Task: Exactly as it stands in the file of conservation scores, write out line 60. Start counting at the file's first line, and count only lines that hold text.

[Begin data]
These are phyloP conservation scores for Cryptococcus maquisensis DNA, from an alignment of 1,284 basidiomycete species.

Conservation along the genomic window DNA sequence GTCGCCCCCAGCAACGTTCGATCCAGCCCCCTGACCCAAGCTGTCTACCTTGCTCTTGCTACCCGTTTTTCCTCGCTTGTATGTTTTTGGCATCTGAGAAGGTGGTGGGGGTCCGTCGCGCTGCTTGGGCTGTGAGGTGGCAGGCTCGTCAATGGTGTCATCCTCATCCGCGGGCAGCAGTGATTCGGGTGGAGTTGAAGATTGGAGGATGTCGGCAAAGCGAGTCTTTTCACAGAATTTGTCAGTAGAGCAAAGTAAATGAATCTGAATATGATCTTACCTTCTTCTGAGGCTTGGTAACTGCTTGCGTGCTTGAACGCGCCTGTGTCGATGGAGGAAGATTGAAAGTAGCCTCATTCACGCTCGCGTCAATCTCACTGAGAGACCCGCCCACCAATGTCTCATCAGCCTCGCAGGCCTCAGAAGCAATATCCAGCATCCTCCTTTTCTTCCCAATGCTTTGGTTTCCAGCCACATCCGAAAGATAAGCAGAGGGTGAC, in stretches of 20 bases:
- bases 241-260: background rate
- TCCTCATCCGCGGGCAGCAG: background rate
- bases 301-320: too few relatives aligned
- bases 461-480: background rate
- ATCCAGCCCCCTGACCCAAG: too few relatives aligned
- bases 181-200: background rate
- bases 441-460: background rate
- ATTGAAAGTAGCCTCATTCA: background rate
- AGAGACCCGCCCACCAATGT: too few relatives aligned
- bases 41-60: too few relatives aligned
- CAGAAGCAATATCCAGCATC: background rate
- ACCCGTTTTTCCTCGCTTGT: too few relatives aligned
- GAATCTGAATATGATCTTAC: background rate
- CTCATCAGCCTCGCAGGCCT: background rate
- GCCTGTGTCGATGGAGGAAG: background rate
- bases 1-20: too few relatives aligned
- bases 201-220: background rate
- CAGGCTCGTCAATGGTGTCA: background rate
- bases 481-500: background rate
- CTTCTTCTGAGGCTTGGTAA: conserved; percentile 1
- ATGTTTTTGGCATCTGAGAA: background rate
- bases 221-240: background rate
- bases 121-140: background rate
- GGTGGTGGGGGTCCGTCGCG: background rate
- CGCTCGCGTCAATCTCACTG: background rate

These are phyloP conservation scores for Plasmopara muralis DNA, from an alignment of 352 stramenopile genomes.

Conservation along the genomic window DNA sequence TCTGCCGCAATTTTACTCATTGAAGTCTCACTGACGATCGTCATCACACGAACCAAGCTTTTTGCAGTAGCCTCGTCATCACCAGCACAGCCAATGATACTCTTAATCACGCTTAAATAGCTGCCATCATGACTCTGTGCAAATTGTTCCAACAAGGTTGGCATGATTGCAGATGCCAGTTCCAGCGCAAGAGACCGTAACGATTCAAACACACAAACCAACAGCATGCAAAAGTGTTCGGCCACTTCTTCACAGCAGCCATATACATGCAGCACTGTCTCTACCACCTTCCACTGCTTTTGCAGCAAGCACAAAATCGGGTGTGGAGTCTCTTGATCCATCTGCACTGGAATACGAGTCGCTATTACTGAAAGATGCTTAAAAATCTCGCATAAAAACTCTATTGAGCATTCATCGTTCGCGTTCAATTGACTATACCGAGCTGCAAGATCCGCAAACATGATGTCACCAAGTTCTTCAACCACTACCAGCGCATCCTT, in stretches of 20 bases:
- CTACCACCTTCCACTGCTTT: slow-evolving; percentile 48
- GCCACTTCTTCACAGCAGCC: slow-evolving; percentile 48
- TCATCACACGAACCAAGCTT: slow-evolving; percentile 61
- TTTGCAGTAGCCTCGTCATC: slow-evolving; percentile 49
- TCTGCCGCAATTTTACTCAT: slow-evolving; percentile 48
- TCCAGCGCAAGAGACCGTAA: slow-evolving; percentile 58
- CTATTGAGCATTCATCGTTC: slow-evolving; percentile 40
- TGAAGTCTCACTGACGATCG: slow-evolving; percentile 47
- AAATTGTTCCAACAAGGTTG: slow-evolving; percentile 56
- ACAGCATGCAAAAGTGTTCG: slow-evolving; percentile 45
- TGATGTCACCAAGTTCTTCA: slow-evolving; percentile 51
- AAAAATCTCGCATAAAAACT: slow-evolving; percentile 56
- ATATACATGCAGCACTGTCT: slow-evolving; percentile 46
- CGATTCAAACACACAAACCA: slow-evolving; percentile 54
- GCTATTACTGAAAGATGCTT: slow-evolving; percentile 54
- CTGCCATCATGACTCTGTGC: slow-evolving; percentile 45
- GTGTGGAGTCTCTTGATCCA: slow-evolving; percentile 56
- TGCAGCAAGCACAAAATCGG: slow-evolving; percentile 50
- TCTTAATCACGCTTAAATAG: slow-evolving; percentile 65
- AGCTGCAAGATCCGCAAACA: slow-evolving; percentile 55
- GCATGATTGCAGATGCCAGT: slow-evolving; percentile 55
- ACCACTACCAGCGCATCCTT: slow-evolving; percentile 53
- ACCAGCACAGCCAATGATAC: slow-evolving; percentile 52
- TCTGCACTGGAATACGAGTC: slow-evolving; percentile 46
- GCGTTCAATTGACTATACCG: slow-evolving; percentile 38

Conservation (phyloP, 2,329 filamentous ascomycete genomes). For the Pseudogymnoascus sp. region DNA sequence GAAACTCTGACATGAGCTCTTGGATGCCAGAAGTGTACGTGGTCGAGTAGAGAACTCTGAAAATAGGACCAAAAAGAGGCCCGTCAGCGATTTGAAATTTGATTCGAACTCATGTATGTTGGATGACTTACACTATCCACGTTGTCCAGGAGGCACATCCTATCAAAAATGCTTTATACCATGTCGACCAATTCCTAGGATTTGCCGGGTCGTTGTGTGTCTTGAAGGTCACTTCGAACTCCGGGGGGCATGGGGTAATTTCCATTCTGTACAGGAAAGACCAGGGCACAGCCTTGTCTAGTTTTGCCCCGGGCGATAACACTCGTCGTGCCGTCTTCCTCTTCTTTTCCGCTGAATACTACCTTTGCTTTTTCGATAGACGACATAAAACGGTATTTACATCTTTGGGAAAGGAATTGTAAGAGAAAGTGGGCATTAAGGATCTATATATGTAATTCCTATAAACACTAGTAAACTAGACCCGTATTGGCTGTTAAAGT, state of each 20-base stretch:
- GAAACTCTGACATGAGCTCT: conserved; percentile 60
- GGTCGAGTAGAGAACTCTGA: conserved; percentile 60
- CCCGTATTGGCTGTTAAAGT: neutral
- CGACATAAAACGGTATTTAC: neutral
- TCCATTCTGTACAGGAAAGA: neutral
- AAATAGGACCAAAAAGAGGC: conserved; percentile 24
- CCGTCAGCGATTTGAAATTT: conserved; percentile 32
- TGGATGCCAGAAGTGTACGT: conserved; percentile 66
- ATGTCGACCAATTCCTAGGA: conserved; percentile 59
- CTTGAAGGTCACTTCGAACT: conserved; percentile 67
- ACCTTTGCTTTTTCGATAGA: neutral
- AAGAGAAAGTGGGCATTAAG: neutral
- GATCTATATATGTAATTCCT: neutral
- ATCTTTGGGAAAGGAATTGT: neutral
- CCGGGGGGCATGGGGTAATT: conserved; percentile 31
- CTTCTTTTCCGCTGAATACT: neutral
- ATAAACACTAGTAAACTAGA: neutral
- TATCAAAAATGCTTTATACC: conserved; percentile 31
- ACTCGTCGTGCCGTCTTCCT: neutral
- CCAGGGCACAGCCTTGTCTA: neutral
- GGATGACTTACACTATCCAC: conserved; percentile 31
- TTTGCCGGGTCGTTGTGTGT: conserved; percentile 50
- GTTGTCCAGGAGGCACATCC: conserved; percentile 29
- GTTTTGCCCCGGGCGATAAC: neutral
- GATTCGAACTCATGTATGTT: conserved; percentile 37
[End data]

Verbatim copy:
- TCCATTCTGTACAGGAAAGA: neutral